AI is not just a buzzword. Machine learning technology, commonly used in security and event logging, can also be used to execute cyberattacks in the enterprise, generating insights relevant to a targeted end user. This capability leaves plenty of room for exploitation, for example, highly customized spear phishing attacks are made possible by the automation technology.
To defend against these evolving threats, security professionals need to be proactive about investing in cybersecurity and AI.
In this video filmed at the 2019 MIT Sloan CIO Symposium, Kush Saxena, chief technology officer at Mastercard, explains how the company's cybersecurity ideology applies to both the consumer chain and internal employees, as well as AI's role in implementation.
Saxena, a speaker and panelist at the conference, explains how security events are scored and false positives identified. He also describes how complementing cybersecurity with AI can help companies combat sophisticated attacks.
Additional reporting by Kassidy Kelley.
Editor's note: The following transcript has been lightly edited for clarity and brevity.
How has AI affected your practice on cybersecurity?
Kush Saxena: I think the way you approach cybersecurity and AI has got to be two-fold. On one side, you've got to decide that cybersecurity and privacy matters. That's a strategic decision. It's an expression of strategic intent by the company. We've been really progressive on that. We were among the first ones to declare both privacy by design and cybersecurity by design. So the question becomes: Is AI the right technology to help you sort of execute against that intent? Like I said, we are big believers in a safe ecosystem.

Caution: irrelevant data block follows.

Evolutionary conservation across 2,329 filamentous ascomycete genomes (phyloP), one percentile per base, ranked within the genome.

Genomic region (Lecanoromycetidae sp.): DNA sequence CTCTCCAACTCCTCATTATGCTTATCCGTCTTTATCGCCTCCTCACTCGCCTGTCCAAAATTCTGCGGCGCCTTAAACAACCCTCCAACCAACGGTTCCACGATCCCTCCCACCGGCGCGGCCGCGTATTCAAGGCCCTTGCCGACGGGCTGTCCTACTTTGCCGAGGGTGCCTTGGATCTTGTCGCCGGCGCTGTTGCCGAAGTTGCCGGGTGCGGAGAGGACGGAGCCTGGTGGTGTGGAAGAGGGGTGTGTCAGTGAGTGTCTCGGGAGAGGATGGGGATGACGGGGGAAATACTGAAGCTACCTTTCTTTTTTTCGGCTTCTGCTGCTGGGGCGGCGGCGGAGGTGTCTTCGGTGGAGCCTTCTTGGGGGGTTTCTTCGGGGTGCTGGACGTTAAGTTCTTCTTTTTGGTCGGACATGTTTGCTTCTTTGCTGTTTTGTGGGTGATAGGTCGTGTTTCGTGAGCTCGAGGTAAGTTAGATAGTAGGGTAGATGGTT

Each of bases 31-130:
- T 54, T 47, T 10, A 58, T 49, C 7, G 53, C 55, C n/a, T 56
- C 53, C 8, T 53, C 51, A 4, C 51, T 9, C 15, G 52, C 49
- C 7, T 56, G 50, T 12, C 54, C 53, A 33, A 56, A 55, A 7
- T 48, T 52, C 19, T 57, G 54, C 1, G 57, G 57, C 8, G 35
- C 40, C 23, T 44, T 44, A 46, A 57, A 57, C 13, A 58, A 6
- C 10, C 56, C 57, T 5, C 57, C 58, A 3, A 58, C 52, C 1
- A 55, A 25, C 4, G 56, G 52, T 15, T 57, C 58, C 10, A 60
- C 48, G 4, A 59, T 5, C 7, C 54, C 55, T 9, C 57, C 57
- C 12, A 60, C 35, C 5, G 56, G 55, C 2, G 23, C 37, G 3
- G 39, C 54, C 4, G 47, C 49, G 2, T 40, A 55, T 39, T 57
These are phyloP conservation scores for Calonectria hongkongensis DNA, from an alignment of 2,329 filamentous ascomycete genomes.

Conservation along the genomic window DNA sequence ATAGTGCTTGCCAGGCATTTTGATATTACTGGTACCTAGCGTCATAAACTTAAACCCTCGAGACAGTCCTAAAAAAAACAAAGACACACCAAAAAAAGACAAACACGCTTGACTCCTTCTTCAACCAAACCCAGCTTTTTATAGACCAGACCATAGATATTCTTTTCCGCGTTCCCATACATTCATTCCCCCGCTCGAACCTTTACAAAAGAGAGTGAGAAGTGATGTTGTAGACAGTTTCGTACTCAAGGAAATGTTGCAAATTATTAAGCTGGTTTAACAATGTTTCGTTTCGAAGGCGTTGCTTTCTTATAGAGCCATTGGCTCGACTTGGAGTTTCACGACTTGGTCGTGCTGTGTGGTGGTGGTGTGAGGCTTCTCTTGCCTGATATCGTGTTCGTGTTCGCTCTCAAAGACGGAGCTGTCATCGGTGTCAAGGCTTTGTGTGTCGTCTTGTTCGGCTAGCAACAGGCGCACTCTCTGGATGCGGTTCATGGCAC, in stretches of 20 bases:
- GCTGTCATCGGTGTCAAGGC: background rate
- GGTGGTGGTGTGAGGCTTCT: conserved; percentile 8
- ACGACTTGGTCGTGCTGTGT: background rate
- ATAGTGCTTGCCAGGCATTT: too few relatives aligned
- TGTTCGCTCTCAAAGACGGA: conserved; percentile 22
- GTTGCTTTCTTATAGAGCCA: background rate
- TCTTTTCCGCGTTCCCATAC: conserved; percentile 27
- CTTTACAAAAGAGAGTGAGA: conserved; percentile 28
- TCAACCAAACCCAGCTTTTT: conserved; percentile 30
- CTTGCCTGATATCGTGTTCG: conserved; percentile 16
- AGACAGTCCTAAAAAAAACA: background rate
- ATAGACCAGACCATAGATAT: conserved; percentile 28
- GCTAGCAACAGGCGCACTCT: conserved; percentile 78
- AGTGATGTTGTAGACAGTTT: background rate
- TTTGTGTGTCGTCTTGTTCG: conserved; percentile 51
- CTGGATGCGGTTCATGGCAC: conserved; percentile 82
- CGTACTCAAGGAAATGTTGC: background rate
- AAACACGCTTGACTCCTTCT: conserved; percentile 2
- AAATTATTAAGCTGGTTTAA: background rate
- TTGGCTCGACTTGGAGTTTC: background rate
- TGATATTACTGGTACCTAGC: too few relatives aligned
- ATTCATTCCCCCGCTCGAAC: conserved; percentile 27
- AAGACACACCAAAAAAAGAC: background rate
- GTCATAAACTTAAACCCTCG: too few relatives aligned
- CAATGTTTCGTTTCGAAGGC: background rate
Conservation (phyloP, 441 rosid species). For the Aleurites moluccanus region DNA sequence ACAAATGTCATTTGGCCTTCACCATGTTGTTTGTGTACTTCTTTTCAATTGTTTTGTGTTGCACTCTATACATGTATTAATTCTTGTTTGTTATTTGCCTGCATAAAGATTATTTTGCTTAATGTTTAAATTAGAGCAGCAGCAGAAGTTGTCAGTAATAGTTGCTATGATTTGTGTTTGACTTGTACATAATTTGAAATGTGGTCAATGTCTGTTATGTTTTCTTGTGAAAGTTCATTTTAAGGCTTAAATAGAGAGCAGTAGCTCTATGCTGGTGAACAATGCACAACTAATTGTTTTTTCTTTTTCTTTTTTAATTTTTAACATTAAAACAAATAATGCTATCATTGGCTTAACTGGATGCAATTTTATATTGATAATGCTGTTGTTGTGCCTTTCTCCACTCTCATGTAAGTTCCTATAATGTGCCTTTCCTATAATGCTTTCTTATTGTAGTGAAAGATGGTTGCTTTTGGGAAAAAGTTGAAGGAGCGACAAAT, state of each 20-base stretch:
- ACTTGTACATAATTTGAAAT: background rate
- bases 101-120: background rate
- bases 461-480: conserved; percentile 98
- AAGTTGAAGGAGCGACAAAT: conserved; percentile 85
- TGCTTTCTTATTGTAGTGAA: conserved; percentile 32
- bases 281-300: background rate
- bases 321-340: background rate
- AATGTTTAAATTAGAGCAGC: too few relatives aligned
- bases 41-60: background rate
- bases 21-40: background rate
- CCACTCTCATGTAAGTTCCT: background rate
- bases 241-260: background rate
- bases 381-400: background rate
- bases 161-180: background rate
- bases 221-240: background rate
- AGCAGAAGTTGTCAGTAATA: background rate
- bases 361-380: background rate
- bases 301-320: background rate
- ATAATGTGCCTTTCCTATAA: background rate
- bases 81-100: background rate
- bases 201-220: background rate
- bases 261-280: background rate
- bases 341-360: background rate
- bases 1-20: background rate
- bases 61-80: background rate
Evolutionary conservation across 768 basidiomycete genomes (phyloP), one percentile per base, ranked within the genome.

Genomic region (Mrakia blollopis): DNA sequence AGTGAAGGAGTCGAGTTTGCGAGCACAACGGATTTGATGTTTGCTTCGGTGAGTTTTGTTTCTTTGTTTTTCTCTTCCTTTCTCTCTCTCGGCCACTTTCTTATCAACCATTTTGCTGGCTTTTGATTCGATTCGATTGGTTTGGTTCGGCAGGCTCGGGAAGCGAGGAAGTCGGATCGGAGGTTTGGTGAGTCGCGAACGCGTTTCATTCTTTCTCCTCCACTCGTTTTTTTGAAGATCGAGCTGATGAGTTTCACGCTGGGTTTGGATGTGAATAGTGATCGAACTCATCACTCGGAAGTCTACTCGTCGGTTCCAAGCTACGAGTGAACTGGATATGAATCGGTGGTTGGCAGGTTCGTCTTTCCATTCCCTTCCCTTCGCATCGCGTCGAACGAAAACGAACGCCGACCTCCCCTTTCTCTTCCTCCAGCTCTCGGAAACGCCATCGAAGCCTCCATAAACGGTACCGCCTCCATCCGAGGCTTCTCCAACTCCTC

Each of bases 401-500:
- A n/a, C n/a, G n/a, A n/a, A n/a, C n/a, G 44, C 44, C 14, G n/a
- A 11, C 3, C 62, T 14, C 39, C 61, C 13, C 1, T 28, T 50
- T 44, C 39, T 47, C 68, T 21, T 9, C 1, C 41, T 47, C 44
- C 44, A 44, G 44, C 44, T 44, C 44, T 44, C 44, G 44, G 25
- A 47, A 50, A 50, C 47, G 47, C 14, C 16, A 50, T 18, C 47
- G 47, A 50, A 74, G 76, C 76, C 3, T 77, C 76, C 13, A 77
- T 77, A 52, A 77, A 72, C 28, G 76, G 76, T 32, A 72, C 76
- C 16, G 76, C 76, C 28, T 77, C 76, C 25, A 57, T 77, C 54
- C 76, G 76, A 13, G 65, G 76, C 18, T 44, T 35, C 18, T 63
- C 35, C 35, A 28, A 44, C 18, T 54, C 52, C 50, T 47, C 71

Our value chain includes bank and merchants and consumers and several industrial players in between. Every single one of those has got to be secure. We use AI extensively to make that entire value chain safe. Everything we see, 100% of our transactions are scored. We focus on and obsess about the quality of the scoring -- our false positive rates and all of the above. Yes, we've had deep intent on making not just ourselves secure, but the entire ecosystem we operate in secure. We've used AI a lot to make that happen.
Does your ideology on cybersecurity and AI apply to both the consumer chain and internal employees?
Saxena: Privacy is an individual value proposition. In my mind you don't distinguish between customers, consumers and employees. We treat privacy for employees the way we treat privacy for consumers the way we treat privacy for customers. With laws like GDPR, I think frameworks for that have been expressed and have been developed. I think those become great tools for companies to apply those en masse without differentiating between customers, consumers and employees. So, absolutely for us, it's both of those. It's all of those populations and we don't differentiate in how we treat them.